Who are you, where are you from, and what the fuck do you do?

House Shoes. I’m from Detroit a long time ago, but I live in Los Angeles, California. I do many things. I’m an advocate for advocation.

What’s your main focus right now?

Street Corner Music.

…tell me more.

Street Corner Music is my newest endeavor. I put records out a while back – that’s what I’m on, you know what I mean? Putting records out. Physical, actual, records. Music that actually exists in the world. You know? If someone turned off the internet, my shit will still be here.

Who’re you working with?

Well, I have a series called The Gift that’s kind of spotlighting new, relatively unknown producers. I have like 10 volumes of that shit on deck. It started as a free download series on, and then I decided to make it official by creating a new imprint with Fat Beats distribution. The first three LP’s have been released and sold out by or on the release date. Volume 4 drops this week. All seven volumes are available on the site, with the eighth dropping tomorrow. I’ve got a release schedule through like May or June of next year. 20, 25 records.

Cop something:



Just hooked up with Oh No last month, went out to his crib, we gon’ do some things. Putting out Danny Brown’s first album Hot Soup for Record Store Day. Doing shit with Knxwledge, 14KT, Marv Won – it’s just fucking good music, you know what I mean? I’m excited about it.

Why do you think that you have such a fanatical following – myself included.

I don’t see it. You know what I mean? It’s cool, I go to a place like the Beat Swap Meet, and a couple cats want to take pictures, you know – it makes me feel good about what I’m doing. I’m touching some people out here – pause.

I don’t see the cult shit. You know, I just talk my shit, nobody talks shit anymore. Nobody talks about what it should be – fuck what it used to be. It’s what it should be. That shit is never going to change, so – I have opinions on things, and I speak about them.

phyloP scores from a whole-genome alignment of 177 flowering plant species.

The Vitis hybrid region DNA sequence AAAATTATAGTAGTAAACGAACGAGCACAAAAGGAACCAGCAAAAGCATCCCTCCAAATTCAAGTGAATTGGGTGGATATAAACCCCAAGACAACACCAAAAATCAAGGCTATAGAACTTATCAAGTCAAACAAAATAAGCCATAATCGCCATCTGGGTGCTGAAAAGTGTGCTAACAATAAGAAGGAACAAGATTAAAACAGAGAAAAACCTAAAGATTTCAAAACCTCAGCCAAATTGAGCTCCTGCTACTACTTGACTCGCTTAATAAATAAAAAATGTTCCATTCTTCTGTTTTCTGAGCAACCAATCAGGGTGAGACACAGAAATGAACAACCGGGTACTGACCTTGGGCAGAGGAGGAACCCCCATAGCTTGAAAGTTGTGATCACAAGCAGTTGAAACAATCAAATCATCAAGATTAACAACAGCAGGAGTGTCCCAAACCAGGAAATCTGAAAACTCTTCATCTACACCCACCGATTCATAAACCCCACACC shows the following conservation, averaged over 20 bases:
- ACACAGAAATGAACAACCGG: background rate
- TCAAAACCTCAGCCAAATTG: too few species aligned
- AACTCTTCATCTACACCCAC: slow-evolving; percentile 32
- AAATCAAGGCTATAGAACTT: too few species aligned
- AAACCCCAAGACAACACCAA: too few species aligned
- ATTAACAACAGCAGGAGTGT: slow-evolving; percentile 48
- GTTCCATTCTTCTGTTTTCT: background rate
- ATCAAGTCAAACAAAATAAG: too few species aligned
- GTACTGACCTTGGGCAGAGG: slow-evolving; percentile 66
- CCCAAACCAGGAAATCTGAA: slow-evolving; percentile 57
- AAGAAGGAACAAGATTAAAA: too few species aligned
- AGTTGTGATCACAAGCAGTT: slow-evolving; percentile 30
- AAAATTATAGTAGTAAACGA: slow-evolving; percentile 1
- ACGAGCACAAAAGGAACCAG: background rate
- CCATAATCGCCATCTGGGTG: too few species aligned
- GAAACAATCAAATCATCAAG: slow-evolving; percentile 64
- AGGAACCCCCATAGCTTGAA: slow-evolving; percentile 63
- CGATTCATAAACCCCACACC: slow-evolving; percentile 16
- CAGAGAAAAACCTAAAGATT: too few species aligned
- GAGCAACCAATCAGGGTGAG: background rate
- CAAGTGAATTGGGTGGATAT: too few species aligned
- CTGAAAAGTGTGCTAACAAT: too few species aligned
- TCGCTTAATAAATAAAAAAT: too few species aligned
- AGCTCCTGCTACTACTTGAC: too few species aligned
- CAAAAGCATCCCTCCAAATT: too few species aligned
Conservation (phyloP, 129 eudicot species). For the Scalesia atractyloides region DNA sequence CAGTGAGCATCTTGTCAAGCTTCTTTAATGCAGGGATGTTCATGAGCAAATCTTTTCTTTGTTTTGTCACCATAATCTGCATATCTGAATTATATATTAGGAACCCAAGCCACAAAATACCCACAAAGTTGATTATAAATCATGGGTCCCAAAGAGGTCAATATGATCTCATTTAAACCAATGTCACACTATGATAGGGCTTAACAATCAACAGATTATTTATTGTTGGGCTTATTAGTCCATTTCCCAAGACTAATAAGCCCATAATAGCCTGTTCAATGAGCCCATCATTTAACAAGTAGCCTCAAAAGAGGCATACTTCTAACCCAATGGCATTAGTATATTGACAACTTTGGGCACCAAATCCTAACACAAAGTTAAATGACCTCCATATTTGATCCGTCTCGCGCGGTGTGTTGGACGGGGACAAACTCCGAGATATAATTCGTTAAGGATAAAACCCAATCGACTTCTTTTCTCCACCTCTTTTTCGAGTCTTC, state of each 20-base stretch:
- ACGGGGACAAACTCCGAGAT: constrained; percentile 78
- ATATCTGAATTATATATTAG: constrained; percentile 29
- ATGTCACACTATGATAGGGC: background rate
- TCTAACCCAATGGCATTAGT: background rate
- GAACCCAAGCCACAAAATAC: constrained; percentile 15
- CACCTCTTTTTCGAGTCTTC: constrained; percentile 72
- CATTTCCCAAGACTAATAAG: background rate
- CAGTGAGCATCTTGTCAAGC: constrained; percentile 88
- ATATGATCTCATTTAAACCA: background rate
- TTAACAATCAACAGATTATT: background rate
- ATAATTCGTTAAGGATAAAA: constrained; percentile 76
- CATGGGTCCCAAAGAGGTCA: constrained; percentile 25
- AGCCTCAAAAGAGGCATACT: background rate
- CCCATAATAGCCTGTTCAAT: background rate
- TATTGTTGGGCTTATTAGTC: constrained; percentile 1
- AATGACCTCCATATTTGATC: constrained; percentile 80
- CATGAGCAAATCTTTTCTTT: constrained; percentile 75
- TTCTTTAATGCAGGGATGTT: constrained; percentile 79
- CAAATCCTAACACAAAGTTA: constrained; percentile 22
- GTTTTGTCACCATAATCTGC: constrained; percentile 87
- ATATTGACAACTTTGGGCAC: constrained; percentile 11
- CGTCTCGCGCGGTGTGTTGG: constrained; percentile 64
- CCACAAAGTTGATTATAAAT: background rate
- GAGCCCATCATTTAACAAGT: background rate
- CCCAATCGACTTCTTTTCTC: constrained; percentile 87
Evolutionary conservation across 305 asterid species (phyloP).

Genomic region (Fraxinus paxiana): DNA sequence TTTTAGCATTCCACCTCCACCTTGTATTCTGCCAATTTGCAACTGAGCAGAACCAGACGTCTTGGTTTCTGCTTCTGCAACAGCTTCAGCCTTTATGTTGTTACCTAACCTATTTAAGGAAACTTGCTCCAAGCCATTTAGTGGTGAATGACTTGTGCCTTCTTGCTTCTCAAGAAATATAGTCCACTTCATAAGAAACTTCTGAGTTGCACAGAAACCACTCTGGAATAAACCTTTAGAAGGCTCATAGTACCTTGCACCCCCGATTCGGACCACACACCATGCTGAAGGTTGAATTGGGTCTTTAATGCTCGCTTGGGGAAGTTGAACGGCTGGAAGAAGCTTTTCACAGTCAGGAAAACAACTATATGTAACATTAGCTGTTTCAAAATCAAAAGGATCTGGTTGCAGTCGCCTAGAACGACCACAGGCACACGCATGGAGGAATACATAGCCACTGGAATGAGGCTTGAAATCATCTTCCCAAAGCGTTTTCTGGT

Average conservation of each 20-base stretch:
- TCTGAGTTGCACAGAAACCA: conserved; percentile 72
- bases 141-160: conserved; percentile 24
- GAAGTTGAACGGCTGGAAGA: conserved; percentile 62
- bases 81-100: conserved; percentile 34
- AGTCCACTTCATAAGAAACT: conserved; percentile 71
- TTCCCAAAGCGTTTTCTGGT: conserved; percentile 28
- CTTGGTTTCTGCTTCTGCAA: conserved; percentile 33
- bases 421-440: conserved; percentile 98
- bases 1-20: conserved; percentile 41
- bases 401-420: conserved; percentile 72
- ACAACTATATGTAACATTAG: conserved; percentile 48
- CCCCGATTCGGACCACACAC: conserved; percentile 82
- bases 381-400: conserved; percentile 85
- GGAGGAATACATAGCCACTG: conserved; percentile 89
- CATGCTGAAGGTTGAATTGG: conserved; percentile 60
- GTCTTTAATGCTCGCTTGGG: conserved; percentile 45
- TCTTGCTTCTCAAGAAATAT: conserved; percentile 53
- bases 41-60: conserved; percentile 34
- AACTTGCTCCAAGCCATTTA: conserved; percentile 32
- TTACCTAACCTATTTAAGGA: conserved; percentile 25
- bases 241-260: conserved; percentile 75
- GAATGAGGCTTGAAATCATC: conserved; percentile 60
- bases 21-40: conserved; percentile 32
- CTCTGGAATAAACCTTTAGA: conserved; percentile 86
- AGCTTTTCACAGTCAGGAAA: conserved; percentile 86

What should it be? What is it?

It should be fresh, you know what I mean? It should be fresh. If it ain’t fresh, and motherfuckers saying it’s fresh, it ain’t fucking fresh. I’m going to tell ya’ll it ain’t fresh. If I see fuck shit going on in my circumference, I’m going to speak on it. I just think – there’s a small vein of people who gravitate towards that, and I appreciate it. You know what I mean?

Okay, so you’re big into social network –

I’m on twitter – I put pictures of my kids on Instagram, but I talk my shit on twitter. I’m definitely not trapped like – I was stuck in that bitch for a while. I definitely think I’ve learned to balance. Like, I can take a day or two off. I’m chilling. Living my life, for real. Actually, not virtually.

It’s tough on that virtual shit, cause it’s motherfuckers you can’t see face to face. Got to lead your flock. I’m not a religious dude, but, I feel like I’m a shepherd from time to time, you know what I mean?

…so where are you leading your sheep?

Man. I don’t know man. I just try to lead by example. I don’t tell motherfuckers what to do. I can’t really tell you what you should be. Just do what’s right, because, at the end of the day, it’s right and it’s wrong out here. You’re either doing right, or you’re doing wrong. If you make music, shit is either fresh, or it’s wack. It ain’t no in between. It’s no such thing as mediocre. Because you’re never going to listen to a mediocre record, like you’re never going to listen to a wack record. It’s all the same shit. It’s either shit that you’re going to listen to again, or it’s shit you’re not. It’s shit you should do, it’s shit you don’t do.

How do you feel about music that you can respect, but you don’t necessarily like or want to listen to?

Drake! I fuck with Drake on occasion.

Yeah, but you listen to Drake!

Not in my spare time – I might listen to like some So Far Gone Shit.

You love Fireworks.

Or, fuckin’ – Lord Knows. …at the end of the day, cats is just going to be mad at whoever’s poppin’. Because their not poppin’. You can’t pop keeping it real. You can try to maintain some type of balance, that’s what I respect about him. He still puts a couple joints on there for motherfuckers, you know what I mean?